Thursday, August 02, 2007

ARKANSAS CONNECTIONS

[Since the Democrats seem determined to nominate Hillary Clinton, we thought we would offer a little historical context from our time line of Arkansas and the Clintons, with particular emphasis on those things the mainstream media forgot to tell you]
 
1984
 
Clinton backers Jackson Stevens and Mochtar Riady buy a banking firm and change its name to Worthern Bank with Riady's 28-year-old son James as president. Other Worthen co-owners will eventually include BCCI investor Abdullah Taha Bakhish.
 
The Federal Home Loan Bank Board issues a negative report on Madison Guaranty, questioning both its lending practices and its financial stability. The Arkansas Securities Department begins to take steps to close it down.
 
The Washington Times will later quote an unnamed Clinton business associate who claims the governor used to "jog over to [Jim] McDougal's office about once a month to pick up the [retainer] check for his wife." Jim McDougal will claim later that Clinton on one of his jogs had asked that Madison steer business to Hillary Clinton.
 
Foreshadowing future Wall Street interest in Clinton, Goldman Sachs, Payne Webber, Salomon Brothers and Merrill Lynch all show up as financial backers of the governor. Also on the list: future king-maker Pam Harriman. But Bill Clinton's funders include not only some of the biggest corporate names ever to show an interest in the tiny state of Arkansas but some of the most questionable. A former US Attorney will later tell Roger Morris, "That was the election when the mob really came into Arkansas politics. . . It wasn't just Bill Clinton and it went beyond our old Dixie Mafia. . . This was eastern and west coast crime money that noticed the possibilities just like the legitimate corporations did."
 
Dan Lasater buys a ski resort in New Mexico for $20 million and uses Clinton's name (with permission) to promote it. Later, a US Customs investigative report will note that the resort is being used for drug operations and money laundering. Lasater also flies to Belize with his aide Patsy Thomasson to buy a 24,000 acre ranch. Among those present at the negotiations is the US Ambassador. The deal falls through because of the opposition of the Belize government.
 
A private contractor for Arkansas' prison system stops selling prisoners' blood to a Canadian broker and elsewhere overseas after admitting the blood might be contaminated with the AIDS virus or hepatitis. Sales of prisoners' blood in US were already forbidden. Contaminated blood will later become a big scandal in Canada.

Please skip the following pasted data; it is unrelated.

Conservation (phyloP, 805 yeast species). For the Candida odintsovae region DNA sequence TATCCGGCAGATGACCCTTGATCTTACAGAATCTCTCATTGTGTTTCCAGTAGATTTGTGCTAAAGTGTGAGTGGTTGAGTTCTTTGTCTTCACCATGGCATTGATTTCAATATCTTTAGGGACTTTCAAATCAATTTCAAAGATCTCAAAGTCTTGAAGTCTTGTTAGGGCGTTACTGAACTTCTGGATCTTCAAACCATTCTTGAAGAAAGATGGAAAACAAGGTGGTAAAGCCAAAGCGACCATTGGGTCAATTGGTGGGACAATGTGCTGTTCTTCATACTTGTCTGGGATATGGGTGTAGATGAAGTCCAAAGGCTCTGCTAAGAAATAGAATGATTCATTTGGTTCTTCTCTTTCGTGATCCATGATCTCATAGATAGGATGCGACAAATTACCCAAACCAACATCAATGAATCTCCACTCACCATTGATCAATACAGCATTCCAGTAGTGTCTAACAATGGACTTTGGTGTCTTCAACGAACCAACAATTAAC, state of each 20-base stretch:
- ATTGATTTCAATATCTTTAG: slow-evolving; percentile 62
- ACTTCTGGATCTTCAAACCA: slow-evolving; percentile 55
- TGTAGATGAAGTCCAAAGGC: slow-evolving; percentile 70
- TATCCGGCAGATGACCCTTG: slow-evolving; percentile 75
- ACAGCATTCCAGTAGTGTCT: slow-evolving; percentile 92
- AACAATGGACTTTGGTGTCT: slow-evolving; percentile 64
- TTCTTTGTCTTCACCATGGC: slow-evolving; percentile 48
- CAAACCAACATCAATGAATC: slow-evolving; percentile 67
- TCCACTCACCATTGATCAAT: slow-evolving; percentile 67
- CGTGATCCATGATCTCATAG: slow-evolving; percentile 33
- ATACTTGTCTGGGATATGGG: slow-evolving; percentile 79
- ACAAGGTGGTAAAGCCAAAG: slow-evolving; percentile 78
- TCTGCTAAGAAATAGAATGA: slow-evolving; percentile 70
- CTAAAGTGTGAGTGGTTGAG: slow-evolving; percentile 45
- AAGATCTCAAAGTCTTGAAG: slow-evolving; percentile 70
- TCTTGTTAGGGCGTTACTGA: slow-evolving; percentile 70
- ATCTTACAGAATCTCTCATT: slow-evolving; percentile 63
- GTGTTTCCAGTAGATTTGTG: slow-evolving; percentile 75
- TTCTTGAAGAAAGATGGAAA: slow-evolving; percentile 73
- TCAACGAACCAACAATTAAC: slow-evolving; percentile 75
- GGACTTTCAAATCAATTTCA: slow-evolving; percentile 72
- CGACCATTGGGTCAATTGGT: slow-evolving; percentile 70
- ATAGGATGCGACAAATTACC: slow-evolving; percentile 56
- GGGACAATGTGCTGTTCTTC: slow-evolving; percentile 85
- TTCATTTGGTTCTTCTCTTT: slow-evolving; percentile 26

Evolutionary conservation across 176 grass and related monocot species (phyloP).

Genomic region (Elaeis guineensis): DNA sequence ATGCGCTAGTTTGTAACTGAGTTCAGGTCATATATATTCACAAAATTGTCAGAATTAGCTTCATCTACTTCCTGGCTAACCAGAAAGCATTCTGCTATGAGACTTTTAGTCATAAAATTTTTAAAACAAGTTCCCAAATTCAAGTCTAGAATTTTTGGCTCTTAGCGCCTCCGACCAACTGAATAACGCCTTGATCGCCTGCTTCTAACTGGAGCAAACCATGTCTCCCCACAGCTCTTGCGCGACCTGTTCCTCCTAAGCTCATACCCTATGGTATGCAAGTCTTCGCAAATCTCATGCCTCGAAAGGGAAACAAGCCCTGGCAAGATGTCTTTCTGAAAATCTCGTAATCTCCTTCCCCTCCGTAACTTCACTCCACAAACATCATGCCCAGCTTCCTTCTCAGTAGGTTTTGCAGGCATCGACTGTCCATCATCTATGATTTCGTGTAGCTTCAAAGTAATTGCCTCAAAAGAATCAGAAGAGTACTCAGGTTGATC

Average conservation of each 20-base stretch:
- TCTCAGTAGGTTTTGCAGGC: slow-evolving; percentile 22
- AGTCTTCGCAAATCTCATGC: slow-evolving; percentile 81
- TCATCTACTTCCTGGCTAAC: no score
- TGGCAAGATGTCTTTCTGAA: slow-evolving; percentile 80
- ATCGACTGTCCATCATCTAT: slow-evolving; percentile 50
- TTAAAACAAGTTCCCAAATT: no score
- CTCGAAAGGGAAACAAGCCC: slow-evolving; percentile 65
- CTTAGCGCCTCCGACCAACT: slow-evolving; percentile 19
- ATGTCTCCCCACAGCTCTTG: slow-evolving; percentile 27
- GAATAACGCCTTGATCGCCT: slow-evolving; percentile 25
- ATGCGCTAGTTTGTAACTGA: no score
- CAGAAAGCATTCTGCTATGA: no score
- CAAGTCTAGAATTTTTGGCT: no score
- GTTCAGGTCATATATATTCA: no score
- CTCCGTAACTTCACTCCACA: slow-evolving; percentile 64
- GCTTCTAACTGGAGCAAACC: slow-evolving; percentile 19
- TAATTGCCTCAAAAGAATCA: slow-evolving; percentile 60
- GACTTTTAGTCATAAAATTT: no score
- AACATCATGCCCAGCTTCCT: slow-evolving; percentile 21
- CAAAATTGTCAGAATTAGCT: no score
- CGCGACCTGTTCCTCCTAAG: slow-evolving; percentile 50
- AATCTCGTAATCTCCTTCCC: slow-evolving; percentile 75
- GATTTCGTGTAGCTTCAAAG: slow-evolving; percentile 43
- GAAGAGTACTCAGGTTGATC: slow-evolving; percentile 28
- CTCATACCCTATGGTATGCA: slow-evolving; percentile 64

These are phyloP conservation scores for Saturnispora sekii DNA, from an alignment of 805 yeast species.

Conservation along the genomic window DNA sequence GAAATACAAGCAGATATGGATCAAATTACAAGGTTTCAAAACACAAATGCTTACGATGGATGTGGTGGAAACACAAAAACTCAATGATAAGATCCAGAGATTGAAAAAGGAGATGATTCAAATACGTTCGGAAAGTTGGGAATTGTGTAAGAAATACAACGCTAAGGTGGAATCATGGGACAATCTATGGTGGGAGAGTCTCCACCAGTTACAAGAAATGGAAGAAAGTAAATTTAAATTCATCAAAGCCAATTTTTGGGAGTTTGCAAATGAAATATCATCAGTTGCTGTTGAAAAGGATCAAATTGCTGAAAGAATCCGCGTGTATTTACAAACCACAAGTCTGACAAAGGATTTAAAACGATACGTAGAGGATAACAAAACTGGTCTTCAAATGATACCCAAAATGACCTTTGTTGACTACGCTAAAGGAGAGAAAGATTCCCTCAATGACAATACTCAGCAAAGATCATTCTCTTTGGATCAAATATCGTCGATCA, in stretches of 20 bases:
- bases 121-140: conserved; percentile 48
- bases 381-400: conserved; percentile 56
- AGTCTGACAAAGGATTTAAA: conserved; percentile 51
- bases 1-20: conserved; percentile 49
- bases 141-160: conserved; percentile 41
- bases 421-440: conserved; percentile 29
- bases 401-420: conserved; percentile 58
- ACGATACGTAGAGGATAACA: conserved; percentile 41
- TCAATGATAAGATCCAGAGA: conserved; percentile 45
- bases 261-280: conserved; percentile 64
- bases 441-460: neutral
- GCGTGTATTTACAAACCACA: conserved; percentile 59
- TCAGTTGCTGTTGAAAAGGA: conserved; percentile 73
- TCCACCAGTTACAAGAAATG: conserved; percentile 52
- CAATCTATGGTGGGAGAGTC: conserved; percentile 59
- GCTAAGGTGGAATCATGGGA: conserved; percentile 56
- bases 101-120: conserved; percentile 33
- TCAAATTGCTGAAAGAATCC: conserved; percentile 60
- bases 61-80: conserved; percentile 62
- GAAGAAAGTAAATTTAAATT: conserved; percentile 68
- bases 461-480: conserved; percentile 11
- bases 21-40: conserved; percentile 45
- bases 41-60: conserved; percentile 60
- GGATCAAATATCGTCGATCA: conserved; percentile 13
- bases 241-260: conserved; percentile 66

Tens of thousands of dollars in mysterious checks begin moving through Whitewater's account at Madison Guaranty. Investigators will later suspect that McDougal was operating a check-kiting scheme to drain money from the S&L.
 
Hot Springs police record Roger Clinton during a cocaine transaction. Roger says, "Got to get some for my brother. He's got a nose like a vacuum cleaner." Roger is arrested while working at menial jobs for Arkansas "bond daddy" Dan Lasater.
 
Barry Seal estimates that he has earned between $60 and $100 million smuggling cocaine into the US, but with the feds closing in on him, Barry Seal flies from Mena to Washington in his private Lear Jet to meet with two members of Vice President George Bush's drug task force. Following the meeting, Seal rolls over for the DEA, becoming an informant. He collects information on leaders of the Medellin cartel while still dealing in drugs himself. The deal will be kept secret from investigators working in Louisiana and Arkansas. According to reporter Mara Leveritt, "By Seal's own account, his gross income in the year and a half after he became an informant - while he was based at Mena and while Asa Hutchinson was the federal prosecutor in Fort Smith, 82 miles away - was three-quarters of a million dollars.
 
Seal reported that $575,000 of that income had been derived from a single cocaine shipment, which the DEA had allowed him to keep. Pressed further, he testified that, since going to work for the DEA, he had imported 1,500 pounds of cocaine into the U.S. Supposed informant Seal will fly repeatedly to Colombia, Guatemala, and Panama, where he meets with Jorge Ochoa, Fabio Ochoa, Pablo Escobar, and Carlos Lehder - leaders of the cartel that at the time controlled an estimated 80 percent of the cocaine entering the United States."
 
Ronald Reagan wants to send the National Guard to Honduras to help in the war against the Sandanistas. Massachusetts Governor Michael Dukakis goes to the Supreme Court in a futile effort to stop it but Clinton is happy to oblige, even sending his own security chief, Buddy Young, along to keep an eye on things. Winding up its tour, the Arkansas Guard declares large quantities of its weapons "excess" and leaves them behind for the Contras.
 
Clinton bodyguard, state trooper LD Brown, applies for a CIA opening. Clinton gives him help on his application essay including making it more Reaganesque on the topic of the Nicaragua. According to Brown, he meets a CIA recruiter in Dallas whom he later identities as former member of Vice President Bush's staff. On the recruiter's instruction, he meets with notorious drug dealer Barry Seal in a Little Rock restaurant. Joins Seal in flight to Honduras with a purported shipment of M16s and a return load of duffel bags. Brown gets $2,500 in small bills for the flight. Brown, concerned about the mission, consults with Clinton who says, "Oh, you can handle it, don't sweat it." On second flight, Brown finds cocaine in a duffel bag and again he seeks Clinton's counsel. Clinton says to the conservative Brown, "Your buddy, Bush, knows about it" and of the cocaine, "that's Lasater's deal."
 
Clinton wins re-election with 64% of the vote.

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